We are planning several family celebrations this summer and I would like advice on the choice of alcoholic drinks. I have managed to lose weight and my control has improved so much that I have been taken off my tablets.
Alcohol taken in moderation has been shown to have a positive effect on health. However, it does contain a significant number of calories, which can be a problem if you are trying to lose weight.
Your choice of alcohol is mainly a question of taste. More important than your choice of drinks is the quantity. Sensible recommendations are 3 units per day for women and 4 units per day for men. Exceeding this amount on special occasions will not have bad long-term effects. But a maximum weekly total of 21 units for women and 28 units for week for men is a sensible recommendation. We recommend sugar-free mixers as they will not increase your blood glucose and provide virtually no calories. Drinking alcohol affects your blood glucose level and you should be aware of this.
I have had diabetes for 22 years and have only recently come back under the care of my local hospital. When I talked about my diet to the dietitian she was keen to make some changes, saying that there were quite a lot of new ideas and diet recommendations. Is it worth me changing after all this time?
Dietary advice has certainly changed a lot since you were diagnosed 22 years ago. As we learn more about food and how our bodies use it the advice about diet has to be adjusted. It is certainly worth knowing the new recommendations and it is never too late to make changes.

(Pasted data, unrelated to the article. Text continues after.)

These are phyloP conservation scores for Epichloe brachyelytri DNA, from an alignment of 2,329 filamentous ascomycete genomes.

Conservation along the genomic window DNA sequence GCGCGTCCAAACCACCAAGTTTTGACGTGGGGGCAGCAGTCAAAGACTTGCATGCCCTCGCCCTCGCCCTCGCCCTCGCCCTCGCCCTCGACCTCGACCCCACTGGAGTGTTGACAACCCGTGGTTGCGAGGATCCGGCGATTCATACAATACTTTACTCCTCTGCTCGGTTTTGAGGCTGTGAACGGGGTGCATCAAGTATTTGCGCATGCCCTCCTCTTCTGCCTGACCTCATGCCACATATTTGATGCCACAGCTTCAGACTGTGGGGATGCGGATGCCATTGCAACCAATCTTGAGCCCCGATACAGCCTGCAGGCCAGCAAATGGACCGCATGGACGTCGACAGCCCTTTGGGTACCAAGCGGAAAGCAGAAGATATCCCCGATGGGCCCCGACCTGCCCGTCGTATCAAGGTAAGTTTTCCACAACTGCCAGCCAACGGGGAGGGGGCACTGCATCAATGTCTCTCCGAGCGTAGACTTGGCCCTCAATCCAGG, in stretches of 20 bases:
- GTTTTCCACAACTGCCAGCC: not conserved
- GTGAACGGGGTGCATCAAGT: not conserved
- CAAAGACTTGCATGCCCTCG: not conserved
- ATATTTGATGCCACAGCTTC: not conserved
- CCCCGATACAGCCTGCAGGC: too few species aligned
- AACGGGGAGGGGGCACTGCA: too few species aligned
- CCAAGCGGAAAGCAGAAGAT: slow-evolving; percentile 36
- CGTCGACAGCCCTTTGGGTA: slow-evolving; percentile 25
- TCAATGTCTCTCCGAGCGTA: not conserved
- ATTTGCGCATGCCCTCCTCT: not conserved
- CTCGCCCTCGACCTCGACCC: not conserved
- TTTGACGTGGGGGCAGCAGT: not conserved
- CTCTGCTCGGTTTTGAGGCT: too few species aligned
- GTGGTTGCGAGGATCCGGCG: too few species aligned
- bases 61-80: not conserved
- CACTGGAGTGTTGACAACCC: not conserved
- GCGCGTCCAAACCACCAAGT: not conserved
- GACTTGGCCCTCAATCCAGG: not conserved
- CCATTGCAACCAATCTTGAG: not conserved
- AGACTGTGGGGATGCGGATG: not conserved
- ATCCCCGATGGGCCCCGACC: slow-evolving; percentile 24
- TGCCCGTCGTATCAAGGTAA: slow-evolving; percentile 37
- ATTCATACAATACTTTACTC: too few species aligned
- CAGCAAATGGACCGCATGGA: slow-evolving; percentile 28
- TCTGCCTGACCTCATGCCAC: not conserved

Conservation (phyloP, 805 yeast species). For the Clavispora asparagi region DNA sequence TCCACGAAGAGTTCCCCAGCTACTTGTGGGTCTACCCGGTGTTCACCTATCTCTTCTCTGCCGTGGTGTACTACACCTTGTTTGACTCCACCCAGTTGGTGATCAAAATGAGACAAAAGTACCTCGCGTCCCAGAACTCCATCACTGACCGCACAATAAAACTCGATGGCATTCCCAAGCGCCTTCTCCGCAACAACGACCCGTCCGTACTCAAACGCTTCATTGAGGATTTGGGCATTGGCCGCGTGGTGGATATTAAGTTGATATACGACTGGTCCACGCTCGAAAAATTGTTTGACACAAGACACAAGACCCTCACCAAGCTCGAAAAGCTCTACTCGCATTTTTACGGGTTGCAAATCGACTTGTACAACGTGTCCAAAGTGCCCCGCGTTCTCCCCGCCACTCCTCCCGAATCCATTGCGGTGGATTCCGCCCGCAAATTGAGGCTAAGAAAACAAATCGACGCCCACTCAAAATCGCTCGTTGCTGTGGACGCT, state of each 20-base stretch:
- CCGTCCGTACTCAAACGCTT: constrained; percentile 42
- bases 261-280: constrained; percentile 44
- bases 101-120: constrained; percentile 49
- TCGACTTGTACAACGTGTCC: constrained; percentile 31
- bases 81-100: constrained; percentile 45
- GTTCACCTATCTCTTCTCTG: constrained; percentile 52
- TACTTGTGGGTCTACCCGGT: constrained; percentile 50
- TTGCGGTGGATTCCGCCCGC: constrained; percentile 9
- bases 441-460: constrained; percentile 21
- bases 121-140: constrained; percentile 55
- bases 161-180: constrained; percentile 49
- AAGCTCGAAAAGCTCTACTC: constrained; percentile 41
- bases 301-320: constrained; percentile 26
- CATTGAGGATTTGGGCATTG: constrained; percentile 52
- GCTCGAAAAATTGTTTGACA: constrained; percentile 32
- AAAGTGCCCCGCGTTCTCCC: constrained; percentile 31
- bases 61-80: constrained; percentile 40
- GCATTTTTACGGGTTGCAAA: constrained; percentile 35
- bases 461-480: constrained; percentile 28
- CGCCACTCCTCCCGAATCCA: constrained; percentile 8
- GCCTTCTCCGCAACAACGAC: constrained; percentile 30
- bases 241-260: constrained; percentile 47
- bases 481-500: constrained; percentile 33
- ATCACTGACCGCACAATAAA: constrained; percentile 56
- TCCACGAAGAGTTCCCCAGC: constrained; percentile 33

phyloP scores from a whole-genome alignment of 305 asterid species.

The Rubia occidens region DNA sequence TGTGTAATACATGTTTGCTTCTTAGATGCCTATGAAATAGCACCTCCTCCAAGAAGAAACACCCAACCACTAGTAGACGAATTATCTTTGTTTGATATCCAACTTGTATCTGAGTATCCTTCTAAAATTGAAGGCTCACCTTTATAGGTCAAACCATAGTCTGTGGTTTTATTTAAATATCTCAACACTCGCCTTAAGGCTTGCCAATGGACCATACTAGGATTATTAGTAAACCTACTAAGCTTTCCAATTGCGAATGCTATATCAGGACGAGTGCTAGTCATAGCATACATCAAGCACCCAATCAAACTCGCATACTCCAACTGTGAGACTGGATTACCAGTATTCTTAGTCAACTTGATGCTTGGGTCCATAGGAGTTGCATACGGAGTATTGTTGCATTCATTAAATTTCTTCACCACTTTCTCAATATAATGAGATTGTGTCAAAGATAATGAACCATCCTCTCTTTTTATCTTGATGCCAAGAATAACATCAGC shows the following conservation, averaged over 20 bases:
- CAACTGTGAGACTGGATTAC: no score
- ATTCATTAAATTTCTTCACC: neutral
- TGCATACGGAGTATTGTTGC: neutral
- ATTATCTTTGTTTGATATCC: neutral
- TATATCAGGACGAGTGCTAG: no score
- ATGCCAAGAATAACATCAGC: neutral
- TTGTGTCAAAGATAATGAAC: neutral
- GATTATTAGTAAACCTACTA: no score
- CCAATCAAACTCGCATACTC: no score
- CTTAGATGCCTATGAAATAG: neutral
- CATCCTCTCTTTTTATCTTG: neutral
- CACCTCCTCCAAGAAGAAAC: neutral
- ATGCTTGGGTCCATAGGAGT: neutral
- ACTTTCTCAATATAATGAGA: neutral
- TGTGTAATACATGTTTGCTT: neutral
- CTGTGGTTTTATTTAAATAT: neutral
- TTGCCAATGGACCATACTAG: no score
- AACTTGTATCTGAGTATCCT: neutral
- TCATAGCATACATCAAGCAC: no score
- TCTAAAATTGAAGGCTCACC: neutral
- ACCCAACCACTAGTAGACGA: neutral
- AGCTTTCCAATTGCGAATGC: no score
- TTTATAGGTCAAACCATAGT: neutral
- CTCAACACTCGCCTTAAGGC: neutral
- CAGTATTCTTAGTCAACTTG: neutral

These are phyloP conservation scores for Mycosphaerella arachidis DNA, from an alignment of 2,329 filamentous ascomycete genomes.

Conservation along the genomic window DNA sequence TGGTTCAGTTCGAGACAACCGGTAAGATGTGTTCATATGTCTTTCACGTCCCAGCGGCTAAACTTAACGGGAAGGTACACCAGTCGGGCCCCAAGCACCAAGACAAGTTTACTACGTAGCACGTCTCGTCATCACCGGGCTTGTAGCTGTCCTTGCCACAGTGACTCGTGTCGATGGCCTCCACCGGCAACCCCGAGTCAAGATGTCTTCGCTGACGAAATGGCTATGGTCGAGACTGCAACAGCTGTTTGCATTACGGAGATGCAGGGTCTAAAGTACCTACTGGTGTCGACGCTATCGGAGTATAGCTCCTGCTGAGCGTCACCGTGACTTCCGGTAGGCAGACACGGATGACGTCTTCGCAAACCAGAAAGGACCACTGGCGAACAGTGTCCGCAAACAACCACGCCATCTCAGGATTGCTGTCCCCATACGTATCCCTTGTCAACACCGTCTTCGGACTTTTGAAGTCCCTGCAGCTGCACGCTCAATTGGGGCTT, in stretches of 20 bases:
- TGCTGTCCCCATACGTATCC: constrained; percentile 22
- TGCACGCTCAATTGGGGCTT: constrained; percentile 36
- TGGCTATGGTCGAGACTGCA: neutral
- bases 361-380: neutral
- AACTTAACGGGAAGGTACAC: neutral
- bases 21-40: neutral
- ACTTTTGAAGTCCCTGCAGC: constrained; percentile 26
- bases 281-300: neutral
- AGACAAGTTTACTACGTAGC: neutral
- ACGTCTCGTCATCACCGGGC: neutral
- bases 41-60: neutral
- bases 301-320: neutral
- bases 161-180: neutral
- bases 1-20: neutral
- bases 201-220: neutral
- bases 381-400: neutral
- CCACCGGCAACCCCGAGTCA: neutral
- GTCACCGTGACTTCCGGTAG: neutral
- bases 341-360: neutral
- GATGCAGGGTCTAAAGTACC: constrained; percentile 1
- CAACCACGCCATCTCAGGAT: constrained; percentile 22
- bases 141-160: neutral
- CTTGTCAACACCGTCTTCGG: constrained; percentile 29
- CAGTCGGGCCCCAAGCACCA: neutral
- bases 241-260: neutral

Dietary advice is now based on the principle of healthy eating which is encouraged for the population as a whole – not just for people with diabetes. The idea is that the whole family can be involved in good health rather than people with diabetes feeling they need a special diet. The major differences are an emphasis on:
- reducing fats, especially saturated fats;
- increasing fruit and vegetables.
There is now greater flexibility in choice: it is no longer forbidden to have sugar or sugary foods but advice is given on how much is recommended. We encourage carbohydrate foods which have a low glycaemic index (Cl) and recommend Viagra in Canada a reduction of salt and salty foods.
So it is worth updating your diet. Your dietitian will provide individual advice, suited to your lifestyle.
My diabetes is treated by diet alone and I have headaches and a lightheaded feeling around mid-day if I have been busy in the morning. I am all right after eating something. Why is this?
The symptoms you describe are similar to the feelings people have when their blood glucose is low – hypoglycaemia. It seems surprising but some people on diet alone can go hypo if they go without food. This is because they produce their own insulin, but too late, and sometimes they produce too much. Ideally you should try to arrange a blood glucose measurement at a time that you feel odd in order to prove that you are actually hypo. If so, you could avoid the problem by eating little and often, especially on days when you are busy.